Choosing a mate is tough. Should he be a good provider or be easy to fool to allow a little fun on the side? Should she be able to better protect her offspring or turn a blind eye to infidelity? The mates individuals choose will shape how traits evolve simply because individuals that mate leave offspring in the future genetic lottery. But apart from individual preferences, there are many other abiotic factors that can shape the mates we choose: where we are located and who we meet, the risk of searching for a mate and the likelihood of finding one, and even when we start looking as this can change the density of available mates.

We explore how the social and abiotic environment shapes mate choice and the effect this has on the evolution of traits. We show that both males and females alter their choice because of the difficulty in finding what they prefer. Even males (the sex though to mate with anything available) is forced to make choices when females are fussy and competition is high. This is especially true in many spiders where males only have a single shot. I mean, wouldn’t you want to be careful with what you choose when that choice involves becoming dinner after the mating (or even during!).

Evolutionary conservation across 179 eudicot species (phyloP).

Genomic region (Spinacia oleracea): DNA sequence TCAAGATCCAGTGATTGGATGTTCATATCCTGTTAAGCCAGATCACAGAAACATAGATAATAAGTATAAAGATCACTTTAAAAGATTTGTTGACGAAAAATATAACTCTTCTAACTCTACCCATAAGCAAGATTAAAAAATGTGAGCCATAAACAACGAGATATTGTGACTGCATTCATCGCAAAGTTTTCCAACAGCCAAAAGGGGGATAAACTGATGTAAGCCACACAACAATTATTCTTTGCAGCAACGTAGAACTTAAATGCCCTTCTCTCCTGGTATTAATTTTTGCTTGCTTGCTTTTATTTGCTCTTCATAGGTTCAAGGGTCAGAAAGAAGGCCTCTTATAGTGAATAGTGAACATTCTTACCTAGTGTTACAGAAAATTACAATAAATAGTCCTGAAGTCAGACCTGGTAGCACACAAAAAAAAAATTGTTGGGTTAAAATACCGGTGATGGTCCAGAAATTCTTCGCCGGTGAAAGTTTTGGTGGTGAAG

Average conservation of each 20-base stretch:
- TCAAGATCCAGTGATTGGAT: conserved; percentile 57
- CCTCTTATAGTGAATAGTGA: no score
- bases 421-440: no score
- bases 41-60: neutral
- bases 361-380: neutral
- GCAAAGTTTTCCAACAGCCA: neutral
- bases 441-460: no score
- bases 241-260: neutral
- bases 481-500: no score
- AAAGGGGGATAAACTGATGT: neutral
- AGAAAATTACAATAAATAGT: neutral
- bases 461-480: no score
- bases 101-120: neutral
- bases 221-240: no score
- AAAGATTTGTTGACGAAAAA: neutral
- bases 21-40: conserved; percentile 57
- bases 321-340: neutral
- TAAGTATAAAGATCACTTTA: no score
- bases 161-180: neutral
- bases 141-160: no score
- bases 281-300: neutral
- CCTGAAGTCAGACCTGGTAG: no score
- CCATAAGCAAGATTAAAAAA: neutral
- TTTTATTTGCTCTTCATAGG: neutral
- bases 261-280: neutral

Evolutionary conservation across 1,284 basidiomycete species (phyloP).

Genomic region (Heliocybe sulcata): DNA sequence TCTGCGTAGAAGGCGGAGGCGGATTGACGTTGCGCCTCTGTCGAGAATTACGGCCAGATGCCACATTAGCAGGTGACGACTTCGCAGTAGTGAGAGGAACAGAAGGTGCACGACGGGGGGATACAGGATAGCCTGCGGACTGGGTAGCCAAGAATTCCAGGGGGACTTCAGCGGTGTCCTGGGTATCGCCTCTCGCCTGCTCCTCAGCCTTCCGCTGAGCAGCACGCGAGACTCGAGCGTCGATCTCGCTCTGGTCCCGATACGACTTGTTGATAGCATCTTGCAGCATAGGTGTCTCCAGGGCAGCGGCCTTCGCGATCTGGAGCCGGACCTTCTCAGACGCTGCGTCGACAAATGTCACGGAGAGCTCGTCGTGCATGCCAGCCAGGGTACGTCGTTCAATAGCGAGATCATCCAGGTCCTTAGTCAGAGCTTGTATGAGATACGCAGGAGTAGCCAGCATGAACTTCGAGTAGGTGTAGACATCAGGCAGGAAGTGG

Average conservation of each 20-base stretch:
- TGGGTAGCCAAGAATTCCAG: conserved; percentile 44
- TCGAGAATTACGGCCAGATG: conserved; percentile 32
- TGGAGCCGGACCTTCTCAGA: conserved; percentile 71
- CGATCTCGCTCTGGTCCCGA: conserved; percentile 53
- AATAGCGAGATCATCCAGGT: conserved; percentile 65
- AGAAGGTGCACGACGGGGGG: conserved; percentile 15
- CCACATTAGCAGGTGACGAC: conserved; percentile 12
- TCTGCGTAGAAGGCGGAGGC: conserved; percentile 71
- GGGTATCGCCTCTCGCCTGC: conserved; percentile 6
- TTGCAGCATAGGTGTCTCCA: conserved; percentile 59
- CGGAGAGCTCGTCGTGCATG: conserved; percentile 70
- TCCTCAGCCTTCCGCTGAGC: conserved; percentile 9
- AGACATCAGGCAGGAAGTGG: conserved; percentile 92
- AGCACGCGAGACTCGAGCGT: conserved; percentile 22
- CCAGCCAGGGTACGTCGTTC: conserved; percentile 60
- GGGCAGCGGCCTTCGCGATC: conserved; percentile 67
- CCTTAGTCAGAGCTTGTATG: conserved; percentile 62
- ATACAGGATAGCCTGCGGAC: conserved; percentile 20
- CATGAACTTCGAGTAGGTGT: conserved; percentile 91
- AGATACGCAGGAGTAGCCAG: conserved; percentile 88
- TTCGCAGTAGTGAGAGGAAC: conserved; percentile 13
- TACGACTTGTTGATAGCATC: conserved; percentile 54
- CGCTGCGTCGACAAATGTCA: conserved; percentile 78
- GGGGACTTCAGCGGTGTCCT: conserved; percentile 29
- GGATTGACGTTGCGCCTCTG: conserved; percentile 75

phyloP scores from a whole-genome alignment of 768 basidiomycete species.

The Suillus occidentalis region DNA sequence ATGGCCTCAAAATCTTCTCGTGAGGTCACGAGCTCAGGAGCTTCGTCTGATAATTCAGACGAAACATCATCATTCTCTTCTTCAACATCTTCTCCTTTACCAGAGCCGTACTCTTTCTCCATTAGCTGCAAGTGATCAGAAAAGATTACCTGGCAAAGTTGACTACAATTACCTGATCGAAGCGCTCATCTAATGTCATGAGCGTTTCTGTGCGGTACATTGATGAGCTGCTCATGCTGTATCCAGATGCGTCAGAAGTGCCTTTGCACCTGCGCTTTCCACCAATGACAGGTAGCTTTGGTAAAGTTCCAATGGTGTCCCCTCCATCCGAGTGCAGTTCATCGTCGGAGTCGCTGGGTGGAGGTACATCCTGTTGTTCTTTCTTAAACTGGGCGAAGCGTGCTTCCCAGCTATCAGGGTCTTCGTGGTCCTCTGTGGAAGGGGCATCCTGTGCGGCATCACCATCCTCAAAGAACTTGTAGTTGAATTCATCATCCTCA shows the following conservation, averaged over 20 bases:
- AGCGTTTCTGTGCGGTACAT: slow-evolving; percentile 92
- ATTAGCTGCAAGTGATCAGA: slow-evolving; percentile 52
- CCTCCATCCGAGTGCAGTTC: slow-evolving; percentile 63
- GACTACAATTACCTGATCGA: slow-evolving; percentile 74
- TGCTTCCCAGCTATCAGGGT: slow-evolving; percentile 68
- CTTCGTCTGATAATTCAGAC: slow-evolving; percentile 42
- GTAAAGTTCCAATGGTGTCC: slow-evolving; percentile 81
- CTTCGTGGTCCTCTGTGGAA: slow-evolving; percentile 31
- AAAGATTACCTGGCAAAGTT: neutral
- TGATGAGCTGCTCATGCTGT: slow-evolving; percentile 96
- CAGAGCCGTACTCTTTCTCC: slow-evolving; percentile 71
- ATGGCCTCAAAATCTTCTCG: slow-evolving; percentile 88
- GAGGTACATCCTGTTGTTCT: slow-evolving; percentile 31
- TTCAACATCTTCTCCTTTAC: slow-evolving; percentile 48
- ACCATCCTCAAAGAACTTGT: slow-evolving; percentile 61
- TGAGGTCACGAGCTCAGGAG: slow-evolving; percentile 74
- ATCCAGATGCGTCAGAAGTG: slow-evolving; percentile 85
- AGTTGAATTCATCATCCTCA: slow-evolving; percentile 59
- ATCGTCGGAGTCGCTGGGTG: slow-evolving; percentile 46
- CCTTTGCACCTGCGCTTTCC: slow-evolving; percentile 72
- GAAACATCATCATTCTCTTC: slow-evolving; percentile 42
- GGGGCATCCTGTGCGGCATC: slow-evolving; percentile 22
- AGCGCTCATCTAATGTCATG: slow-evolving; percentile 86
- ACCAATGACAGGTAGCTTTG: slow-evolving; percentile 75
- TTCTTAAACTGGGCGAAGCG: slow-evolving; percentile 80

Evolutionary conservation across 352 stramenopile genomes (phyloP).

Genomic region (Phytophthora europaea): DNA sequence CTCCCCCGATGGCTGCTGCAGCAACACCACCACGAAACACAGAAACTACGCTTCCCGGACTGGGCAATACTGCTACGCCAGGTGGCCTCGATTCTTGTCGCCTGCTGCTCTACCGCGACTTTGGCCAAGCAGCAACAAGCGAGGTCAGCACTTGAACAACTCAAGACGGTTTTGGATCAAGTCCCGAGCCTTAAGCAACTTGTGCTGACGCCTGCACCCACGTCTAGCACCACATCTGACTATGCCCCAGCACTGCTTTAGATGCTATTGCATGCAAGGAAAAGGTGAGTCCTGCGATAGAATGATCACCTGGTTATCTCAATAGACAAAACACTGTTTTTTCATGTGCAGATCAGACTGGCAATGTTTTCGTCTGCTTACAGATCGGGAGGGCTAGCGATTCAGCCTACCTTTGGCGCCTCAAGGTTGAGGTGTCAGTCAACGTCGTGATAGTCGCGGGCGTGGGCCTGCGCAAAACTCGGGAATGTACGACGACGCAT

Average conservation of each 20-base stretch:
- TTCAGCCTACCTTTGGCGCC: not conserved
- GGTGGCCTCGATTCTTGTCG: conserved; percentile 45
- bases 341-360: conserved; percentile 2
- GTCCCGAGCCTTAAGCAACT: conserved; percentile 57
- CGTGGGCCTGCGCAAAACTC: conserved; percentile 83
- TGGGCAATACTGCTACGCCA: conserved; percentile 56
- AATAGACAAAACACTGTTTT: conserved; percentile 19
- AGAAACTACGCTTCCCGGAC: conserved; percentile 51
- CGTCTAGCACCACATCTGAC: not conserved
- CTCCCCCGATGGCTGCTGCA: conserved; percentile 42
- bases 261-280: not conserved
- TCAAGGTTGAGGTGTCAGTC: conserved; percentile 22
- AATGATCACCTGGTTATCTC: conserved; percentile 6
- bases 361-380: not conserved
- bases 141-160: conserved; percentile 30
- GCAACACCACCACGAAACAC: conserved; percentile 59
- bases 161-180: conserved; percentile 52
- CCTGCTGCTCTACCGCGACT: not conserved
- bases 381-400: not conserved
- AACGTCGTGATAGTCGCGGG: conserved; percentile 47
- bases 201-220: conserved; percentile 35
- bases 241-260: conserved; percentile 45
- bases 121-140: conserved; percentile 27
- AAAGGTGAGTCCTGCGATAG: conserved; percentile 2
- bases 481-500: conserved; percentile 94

Researchers involved: Michael Kasumovic, Alex Jordan, and Damian Elias